As you can see from the derivation, \frac{\partial{r}}{\partial{x}}=\frac{x}{r} if \frac{\partial{y}}{\partial{x}}=0 as I showed my work. But that does not explain the example I gave when 45^o<\theta<90^o.


    And the plot even thickens when SlipEternal showed that \frac{\partial{y}}{\partial{x}}\neq 0
    Thanks
    Last edited by Alan0354; October 30th 2013 at 03:04 PM.
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    Re: Please help with PDE in polar coordinates.

    Quote Originally Posted by Alan0354 View Post
    Thanks for the reply. This is the complete question. I just find this that I cannot explain. It is just simple Polar coordinates and I listed the derivation according to more than one sources in the first post. Then I just use an example to show a different result that I cannot explain.

    As you can see from the derivation, \frac{\partial{r}}{\partial{x}}=\frac{x}{r} if \frac{\partial{y}}{\partial{x}}=0 as I showed my work. But that does not explain the example I gave when 45^o<\theta<90^o.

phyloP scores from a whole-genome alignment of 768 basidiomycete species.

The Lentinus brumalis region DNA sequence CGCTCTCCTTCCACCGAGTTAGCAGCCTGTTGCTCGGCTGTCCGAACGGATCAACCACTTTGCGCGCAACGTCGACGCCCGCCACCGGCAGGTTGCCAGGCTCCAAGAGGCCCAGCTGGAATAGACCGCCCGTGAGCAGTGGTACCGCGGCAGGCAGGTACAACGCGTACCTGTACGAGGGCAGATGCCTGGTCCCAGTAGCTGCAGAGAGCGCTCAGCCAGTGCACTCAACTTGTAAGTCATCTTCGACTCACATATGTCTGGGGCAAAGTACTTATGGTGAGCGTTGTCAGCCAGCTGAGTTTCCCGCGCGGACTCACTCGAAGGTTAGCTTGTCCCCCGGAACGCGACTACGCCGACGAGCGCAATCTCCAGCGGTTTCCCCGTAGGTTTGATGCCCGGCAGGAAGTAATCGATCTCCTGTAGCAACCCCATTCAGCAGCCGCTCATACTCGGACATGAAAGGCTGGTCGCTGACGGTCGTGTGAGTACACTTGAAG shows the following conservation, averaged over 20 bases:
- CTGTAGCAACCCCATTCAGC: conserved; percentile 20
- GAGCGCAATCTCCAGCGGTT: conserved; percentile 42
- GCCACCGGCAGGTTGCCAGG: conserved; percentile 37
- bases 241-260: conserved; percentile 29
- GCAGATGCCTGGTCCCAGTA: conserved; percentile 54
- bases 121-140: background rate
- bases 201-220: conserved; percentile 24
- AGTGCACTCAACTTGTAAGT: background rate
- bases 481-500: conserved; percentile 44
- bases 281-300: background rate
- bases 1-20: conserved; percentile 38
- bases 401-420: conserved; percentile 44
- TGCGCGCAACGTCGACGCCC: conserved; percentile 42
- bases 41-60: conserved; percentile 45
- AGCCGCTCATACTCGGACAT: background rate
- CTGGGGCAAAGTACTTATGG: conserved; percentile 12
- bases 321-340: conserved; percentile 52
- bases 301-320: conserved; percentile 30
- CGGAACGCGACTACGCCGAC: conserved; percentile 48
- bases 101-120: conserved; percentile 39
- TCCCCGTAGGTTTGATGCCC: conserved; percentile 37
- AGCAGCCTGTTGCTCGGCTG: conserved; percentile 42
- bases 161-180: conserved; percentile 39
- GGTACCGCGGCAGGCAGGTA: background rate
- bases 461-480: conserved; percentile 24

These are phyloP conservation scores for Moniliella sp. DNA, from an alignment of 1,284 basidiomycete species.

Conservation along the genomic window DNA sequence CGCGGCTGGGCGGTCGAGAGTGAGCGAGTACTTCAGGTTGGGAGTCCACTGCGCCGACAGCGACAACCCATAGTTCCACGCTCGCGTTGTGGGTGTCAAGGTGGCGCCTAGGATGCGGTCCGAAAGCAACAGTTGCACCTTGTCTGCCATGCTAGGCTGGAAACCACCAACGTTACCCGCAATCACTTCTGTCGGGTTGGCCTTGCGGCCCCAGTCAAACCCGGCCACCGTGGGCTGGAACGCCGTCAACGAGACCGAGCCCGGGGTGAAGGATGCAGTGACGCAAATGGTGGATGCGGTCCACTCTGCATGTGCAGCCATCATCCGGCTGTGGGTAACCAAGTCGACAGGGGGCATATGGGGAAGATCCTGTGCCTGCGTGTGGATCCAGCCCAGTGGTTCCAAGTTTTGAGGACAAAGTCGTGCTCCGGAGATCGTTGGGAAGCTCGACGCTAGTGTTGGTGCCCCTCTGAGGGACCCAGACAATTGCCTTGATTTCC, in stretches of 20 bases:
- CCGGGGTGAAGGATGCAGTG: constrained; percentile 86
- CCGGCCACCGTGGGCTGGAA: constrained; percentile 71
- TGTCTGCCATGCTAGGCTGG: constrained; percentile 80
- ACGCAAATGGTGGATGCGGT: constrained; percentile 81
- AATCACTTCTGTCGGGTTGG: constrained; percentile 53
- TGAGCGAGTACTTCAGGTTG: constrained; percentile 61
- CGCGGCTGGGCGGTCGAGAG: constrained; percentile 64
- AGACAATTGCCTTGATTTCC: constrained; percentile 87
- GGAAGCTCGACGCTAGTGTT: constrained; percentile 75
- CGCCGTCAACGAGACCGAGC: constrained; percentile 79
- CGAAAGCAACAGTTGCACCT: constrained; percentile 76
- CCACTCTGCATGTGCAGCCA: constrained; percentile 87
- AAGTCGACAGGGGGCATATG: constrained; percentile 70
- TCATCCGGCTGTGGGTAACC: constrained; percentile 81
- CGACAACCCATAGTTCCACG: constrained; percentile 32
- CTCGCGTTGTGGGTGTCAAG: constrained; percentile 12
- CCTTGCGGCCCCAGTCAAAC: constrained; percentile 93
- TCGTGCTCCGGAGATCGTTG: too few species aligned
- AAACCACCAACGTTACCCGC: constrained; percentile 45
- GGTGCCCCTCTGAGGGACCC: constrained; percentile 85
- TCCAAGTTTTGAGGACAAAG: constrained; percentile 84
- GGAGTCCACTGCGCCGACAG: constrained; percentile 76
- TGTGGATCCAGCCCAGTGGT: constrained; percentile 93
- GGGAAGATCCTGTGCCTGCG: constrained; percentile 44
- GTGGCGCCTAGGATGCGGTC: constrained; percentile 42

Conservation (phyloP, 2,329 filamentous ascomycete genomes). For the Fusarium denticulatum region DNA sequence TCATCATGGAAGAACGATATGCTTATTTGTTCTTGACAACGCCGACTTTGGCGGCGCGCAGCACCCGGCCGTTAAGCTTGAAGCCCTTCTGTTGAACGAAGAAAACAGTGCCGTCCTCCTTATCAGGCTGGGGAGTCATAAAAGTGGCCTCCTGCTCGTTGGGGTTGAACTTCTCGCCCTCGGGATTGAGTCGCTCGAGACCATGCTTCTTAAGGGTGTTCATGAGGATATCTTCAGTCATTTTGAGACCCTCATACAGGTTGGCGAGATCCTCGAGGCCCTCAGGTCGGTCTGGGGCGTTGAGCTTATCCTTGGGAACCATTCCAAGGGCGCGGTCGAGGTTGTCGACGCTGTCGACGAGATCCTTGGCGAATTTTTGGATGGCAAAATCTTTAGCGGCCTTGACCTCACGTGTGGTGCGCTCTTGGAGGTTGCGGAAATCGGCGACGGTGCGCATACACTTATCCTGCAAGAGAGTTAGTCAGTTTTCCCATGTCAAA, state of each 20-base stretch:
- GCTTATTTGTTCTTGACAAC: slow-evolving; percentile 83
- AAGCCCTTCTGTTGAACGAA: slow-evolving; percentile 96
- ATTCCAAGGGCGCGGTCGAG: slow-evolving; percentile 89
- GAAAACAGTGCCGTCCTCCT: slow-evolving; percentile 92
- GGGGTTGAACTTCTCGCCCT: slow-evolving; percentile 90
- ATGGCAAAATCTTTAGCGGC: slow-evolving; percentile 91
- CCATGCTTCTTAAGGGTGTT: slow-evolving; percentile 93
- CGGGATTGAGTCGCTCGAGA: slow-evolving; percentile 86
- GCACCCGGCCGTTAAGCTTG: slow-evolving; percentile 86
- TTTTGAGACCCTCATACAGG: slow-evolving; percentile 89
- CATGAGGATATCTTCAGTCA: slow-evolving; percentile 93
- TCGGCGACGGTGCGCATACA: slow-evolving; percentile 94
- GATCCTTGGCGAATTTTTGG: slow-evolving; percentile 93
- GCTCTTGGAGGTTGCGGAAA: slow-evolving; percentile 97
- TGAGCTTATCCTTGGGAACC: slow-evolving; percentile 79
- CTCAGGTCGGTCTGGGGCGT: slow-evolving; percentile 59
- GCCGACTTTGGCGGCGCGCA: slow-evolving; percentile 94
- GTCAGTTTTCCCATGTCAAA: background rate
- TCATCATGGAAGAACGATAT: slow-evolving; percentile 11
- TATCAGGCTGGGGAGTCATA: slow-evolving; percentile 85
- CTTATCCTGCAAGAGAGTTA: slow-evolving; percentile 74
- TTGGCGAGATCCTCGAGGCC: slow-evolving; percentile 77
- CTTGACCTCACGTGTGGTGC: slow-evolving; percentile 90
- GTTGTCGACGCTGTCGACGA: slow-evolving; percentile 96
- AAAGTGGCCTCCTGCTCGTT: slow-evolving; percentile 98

And the plot even thickens when SlipEternal showed that \frac{\partial{y}}{\partial{x}}\neq 0
    Thanks
    Well, that's why I'm curious. First about the DEq tag in your thread title. Why is that there if you don't have a DEq you are working with? And your comment that you found that \frac{\partial y}{\partial x} = 0 "verified by more than one book" leads me to believe you are converting a domain in xy to a domain in r \theta. At the very least you don't seem to be converting an equation (differential or otherwise) in this thread.

    This whole question is just confusing!

    -Dan
    Thanks from Alan0354
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    Re: Please help with PDE in polar coordinates.

    Quote Originally Posted by topsquark View Post
    Well, that's why I'm curious. First about the DEq tag in your thread title. Why is that there if you don't have a DEq you are working with? And your comment that you found that \frac{\partial y}{\partial x} = 0 "verified by more than one book" leads me to believe you are converting a domain in xy to a domain in r \theta. At the very least you don't seem to be converting an equation (differential or otherwise) in this thread.

    This whole question is just confusing!

    -Dan
    I might have use the wrong tittle, but my question is still valid. I triple checked my post before I posted it. Maybe, you can change it to a better tittle for me.
    Thanks
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    Re: Please help with PDE in polar coordinates.

    Now I am officially lost!!! I since posted this question in two different math forums, people there both asked and clarified, then no response!!!